Table of Contents

  • LIGHTING EQUIPMENT AND HEATING FUEL

    Willem Floor

    Before the widespread use of electricity in Iran, the main illuminants were vegetable oils and animal fat.

  • LIME

    Cross-Reference

    a solid, white substance consisting essentially of calcium oxide. See ĀHAK.

  • LION RUGS

    Parviz Tanavoli

    (gabba-ye širi), a group of Persian rugs with the image of the lion as the main motif. The majority of the existing lion rugs are the work of Baḵtiāri and Qašqāʾi tribes in southwest Iran and were woven during the 19th and 20th centuries.

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  • LION TOMBSTONES

    Pedram Khosronejad

    (šir-e sangi or bardšir “stone lion” in Lori), a type of tombstone in the form of a lion, found mostly on the graves of Lor and Qašqāʾi nomads in the west, southwest, and parts of southern Persia. These stylized, sculptured lions stare out from isolated Baḵtiāri graveyards in many valleys and along the migration routes of the tribes across the Zagros Mountains.

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  • LITERACY CORPS

    Farian Sabahi

    (Sepāh-e dāneš), educational program implemented in Iran in the framework of the White Revolution (1963-79) during the reign of Muhammad-Reza Pahlavi (1941-79). With the Literacy Corps, education to some extent escaped the control of the ʿolamāʾ, who used to shape the younger generation along traditional lines.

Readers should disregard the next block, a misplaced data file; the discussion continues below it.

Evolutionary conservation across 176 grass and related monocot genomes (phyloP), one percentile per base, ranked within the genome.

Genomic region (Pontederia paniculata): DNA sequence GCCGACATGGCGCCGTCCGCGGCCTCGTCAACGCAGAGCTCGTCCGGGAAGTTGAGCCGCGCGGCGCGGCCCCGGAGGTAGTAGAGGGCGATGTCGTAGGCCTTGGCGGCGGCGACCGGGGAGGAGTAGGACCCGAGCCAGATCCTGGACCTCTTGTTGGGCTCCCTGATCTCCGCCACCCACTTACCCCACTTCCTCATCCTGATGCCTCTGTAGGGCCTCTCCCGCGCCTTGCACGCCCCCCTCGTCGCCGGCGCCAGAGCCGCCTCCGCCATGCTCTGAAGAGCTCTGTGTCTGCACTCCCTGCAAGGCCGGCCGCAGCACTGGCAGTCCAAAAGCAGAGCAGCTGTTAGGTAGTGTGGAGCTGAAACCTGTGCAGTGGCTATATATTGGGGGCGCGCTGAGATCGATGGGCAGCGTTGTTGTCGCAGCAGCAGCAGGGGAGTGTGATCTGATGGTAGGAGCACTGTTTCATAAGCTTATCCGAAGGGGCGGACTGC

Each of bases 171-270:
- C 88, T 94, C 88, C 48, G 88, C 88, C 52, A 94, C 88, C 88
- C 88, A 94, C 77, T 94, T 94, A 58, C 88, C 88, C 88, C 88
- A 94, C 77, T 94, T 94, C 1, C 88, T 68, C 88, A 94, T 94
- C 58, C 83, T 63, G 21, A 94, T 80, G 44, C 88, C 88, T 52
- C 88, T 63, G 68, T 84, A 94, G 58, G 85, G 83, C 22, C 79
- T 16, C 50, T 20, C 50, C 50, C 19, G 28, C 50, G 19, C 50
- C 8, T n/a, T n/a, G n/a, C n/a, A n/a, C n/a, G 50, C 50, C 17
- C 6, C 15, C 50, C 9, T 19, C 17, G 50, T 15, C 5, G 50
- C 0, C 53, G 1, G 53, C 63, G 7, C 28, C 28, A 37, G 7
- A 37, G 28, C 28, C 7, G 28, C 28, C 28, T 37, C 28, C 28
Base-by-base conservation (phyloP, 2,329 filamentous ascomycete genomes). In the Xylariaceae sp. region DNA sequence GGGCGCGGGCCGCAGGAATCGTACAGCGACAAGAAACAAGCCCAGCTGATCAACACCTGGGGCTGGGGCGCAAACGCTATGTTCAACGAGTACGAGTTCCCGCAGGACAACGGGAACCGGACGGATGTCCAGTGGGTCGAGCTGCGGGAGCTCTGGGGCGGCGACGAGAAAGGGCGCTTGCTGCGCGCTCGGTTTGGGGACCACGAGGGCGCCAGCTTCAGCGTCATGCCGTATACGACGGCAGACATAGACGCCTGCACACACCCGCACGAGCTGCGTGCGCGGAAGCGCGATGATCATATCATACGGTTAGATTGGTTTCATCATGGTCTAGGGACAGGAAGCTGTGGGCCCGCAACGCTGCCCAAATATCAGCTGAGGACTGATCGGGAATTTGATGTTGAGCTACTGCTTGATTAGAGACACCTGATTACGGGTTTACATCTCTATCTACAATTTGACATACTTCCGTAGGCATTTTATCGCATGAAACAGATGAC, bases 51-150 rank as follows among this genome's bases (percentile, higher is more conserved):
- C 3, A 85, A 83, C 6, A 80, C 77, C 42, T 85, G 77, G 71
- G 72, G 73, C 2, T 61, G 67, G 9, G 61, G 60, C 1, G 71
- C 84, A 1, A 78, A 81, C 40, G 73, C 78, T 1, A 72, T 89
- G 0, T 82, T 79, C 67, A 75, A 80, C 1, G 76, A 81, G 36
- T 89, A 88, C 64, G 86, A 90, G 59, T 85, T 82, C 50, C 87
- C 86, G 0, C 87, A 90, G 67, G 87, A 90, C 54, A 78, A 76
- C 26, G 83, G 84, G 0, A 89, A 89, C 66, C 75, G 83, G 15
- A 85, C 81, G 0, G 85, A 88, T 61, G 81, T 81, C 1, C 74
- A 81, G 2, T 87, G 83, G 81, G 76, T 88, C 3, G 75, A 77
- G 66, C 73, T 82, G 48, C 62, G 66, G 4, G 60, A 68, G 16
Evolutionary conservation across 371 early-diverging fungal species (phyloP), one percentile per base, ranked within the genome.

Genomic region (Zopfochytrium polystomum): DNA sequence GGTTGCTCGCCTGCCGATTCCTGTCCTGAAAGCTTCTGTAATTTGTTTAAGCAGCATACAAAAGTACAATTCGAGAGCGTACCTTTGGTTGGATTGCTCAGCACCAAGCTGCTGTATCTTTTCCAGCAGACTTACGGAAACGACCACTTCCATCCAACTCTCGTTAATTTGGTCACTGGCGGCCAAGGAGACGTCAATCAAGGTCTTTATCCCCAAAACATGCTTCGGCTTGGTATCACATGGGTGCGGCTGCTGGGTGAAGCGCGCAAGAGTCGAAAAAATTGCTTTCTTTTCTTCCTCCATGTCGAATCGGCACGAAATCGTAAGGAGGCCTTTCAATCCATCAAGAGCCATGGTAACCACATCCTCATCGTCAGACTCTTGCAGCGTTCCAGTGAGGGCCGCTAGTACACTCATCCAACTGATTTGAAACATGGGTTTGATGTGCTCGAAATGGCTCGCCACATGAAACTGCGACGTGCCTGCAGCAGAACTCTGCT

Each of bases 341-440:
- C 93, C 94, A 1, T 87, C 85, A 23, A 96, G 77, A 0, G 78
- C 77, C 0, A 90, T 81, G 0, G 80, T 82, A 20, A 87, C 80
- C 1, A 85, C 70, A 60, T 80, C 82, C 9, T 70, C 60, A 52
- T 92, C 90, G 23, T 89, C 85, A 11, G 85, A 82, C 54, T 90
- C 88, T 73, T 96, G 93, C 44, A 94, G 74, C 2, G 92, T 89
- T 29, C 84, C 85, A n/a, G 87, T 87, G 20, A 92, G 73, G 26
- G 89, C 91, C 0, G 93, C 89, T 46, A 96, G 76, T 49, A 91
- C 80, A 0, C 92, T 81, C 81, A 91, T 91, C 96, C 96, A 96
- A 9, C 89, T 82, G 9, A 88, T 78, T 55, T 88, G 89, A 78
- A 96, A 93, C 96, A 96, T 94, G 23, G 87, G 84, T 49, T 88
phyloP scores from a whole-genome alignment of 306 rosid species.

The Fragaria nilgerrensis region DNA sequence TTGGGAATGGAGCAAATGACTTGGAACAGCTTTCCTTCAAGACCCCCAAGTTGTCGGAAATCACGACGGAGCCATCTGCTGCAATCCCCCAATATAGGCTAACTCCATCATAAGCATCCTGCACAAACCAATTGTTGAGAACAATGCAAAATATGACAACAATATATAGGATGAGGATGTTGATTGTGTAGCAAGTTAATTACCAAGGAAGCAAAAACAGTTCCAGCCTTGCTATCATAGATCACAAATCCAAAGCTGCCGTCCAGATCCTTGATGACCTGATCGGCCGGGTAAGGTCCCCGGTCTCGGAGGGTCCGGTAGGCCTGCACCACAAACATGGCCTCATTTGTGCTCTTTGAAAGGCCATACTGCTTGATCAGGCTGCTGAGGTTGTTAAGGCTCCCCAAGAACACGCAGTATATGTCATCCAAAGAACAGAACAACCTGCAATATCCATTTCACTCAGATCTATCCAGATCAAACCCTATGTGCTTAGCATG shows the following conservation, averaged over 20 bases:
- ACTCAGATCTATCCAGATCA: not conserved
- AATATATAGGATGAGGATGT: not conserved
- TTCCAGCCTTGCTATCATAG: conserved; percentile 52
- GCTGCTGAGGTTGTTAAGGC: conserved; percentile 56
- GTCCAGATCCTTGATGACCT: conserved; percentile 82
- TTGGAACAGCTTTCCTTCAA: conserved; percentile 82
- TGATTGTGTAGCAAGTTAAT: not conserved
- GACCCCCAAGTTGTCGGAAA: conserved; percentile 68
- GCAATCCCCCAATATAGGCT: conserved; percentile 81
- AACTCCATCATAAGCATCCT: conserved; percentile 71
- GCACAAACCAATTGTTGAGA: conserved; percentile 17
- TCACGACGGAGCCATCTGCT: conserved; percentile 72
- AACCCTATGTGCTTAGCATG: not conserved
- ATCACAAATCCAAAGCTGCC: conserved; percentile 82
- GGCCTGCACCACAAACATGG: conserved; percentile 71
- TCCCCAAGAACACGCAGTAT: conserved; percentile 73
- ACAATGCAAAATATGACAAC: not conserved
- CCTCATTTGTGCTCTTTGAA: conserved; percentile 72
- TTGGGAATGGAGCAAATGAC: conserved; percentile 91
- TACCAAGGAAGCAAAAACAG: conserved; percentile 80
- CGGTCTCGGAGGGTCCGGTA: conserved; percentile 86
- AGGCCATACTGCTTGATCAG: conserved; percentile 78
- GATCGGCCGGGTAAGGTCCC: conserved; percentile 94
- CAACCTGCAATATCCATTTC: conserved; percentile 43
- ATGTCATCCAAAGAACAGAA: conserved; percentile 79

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  • LITHOGRAPHY i. IN PERSIA

    Olimpiada P. Shcheglova

    The first lithographic printing press was brought to Persia in 1821 from Tiflis (Tbilisi), on the orders of the Crown Prince, ʿAbbās Mirzā. The Persian painter Allāhverdi who had studied lithography there, returned to Tabriz in March 1821 with a complete set of lithographic equipment.

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  • LITHOGRAPHY ii. IN INDIA

    Olimpiada P. Shcheglova

    From the 19th century to the first decade of the 20th, India was at the hub of a great expansion in lithographic printing. Hundreds of lithographic printing houses flourished in India, and although books in Persian were only a part of their production, it was there that the largest number of Persian lithographed books was published.

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  • LITHOGRAPHY iii. IN CENTRAL ASIA

    Olimpiada P. Shcheglova

    Lithographic book printing began in Central Asia in the late 19th century: in the khanate of Khiva, 1874 (in Turkic languages only), in Turkistan in Tashkent, 1881, and in the khanate of Bukhara, 1901. The bulk of lithographed books in Oriental languages were published in Tashkent.

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  • LITHOGRAPHY iv. LITHOGRAPHED ILLUSTRATIONS

    Ulrich Marzolph

    The first illustrated Persian lithographed book is the 1259/1843 edition of Maktabi’s Leili o Majnun.

  • LIZARDS

    Steven C. Anderson

    reptiles belonging to the order Squamata; second to birds, they are the most often seen vertebrates in Iran, Afghanistan, and Central Asia, especially during daylight hours. “Lizard” is a colloquial term for these reptiles that are members of a larger evolutionary group that includes snakes.

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